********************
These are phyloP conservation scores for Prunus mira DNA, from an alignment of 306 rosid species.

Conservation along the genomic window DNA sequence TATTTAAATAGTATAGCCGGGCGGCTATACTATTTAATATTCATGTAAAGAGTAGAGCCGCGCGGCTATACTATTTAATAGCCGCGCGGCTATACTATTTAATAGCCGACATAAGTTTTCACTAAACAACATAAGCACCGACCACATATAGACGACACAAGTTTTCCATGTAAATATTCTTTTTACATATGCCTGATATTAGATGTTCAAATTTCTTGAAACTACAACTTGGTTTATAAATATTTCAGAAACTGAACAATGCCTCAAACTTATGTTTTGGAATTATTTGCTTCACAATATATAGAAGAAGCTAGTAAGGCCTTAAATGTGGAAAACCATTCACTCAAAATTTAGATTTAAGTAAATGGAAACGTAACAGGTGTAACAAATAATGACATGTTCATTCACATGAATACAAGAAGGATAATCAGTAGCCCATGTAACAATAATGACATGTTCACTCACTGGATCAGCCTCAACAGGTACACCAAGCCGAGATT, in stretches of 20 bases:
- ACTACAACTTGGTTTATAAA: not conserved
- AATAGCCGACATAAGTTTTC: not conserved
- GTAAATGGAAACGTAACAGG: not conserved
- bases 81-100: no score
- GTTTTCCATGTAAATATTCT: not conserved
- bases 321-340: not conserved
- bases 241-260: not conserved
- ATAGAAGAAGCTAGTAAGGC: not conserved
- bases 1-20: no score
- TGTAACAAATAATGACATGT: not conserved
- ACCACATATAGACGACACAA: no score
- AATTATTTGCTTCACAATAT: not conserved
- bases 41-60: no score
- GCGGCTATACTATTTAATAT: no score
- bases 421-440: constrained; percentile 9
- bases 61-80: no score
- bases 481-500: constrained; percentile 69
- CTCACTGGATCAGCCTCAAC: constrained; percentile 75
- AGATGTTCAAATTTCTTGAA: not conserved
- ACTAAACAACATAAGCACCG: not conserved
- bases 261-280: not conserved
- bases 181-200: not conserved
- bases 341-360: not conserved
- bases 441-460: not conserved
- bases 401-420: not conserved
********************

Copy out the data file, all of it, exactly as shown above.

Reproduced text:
These are phyloP conservation scores for Prunus mira DNA, from an alignment of 306 rosid species.

Conservation along the genomic window DNA sequence TATTTAAATAGTATAGCCGGGCGGCTATACTATTTAATATTCATGTAAAGAGTAGAGCCGCGCGGCTATACTATTTAATAGCCGCGCGGCTATACTATTTAATAGCCGACATAAGTTTTCACTAAACAACATAAGCACCGACCACATATAGACGACACAAGTTTTCCATGTAAATATTCTTTTTACATATGCCTGATATTAGATGTTCAAATTTCTTGAAACTACAACTTGGTTTATAAATATTTCAGAAACTGAACAATGCCTCAAACTTATGTTTTGGAATTATTTGCTTCACAATATATAGAAGAAGCTAGTAAGGCCTTAAATGTGGAAAACCATTCACTCAAAATTTAGATTTAAGTAAATGGAAACGTAACAGGTGTAACAAATAATGACATGTTCATTCACATGAATACAAGAAGGATAATCAGTAGCCCATGTAACAATAATGACATGTTCACTCACTGGATCAGCCTCAACAGGTACACCAAGCCGAGATT, in stretches of 20 bases:
- ACTACAACTTGGTTTATAAA: not conserved
- AATAGCCGACATAAGTTTTC: not conserved
- GTAAATGGAAACGTAACAGG: not conserved
- bases 81-100: no score
- GTTTTCCATGTAAATATTCT: not conserved
- bases 321-340: not conserved
- bases 241-260: not conserved
- ATAGAAGAAGCTAGTAAGGC: not conserved
- bases 1-20: no score
- TGTAACAAATAATGACATGT: not conserved
- ACCACATATAGACGACACAA: no score
- AATTATTTGCTTCACAATAT: not conserved
- bases 41-60: no score
- GCGGCTATACTATTTAATAT: no score
- bases 421-440: constrained; percentile 9
- bases 61-80: no score
- bases 481-500: constrained; percentile 69
- CTCACTGGATCAGCCTCAAC: constrained; percentile 75
- AGATGTTCAAATTTCTTGAA: not conserved
- ACTAAACAACATAAGCACCG: not conserved
- bases 261-280: not conserved
- bases 181-200: not conserved
- bases 341-360: not conserved
- bases 441-460: not conserved
- bases 401-420: not conserved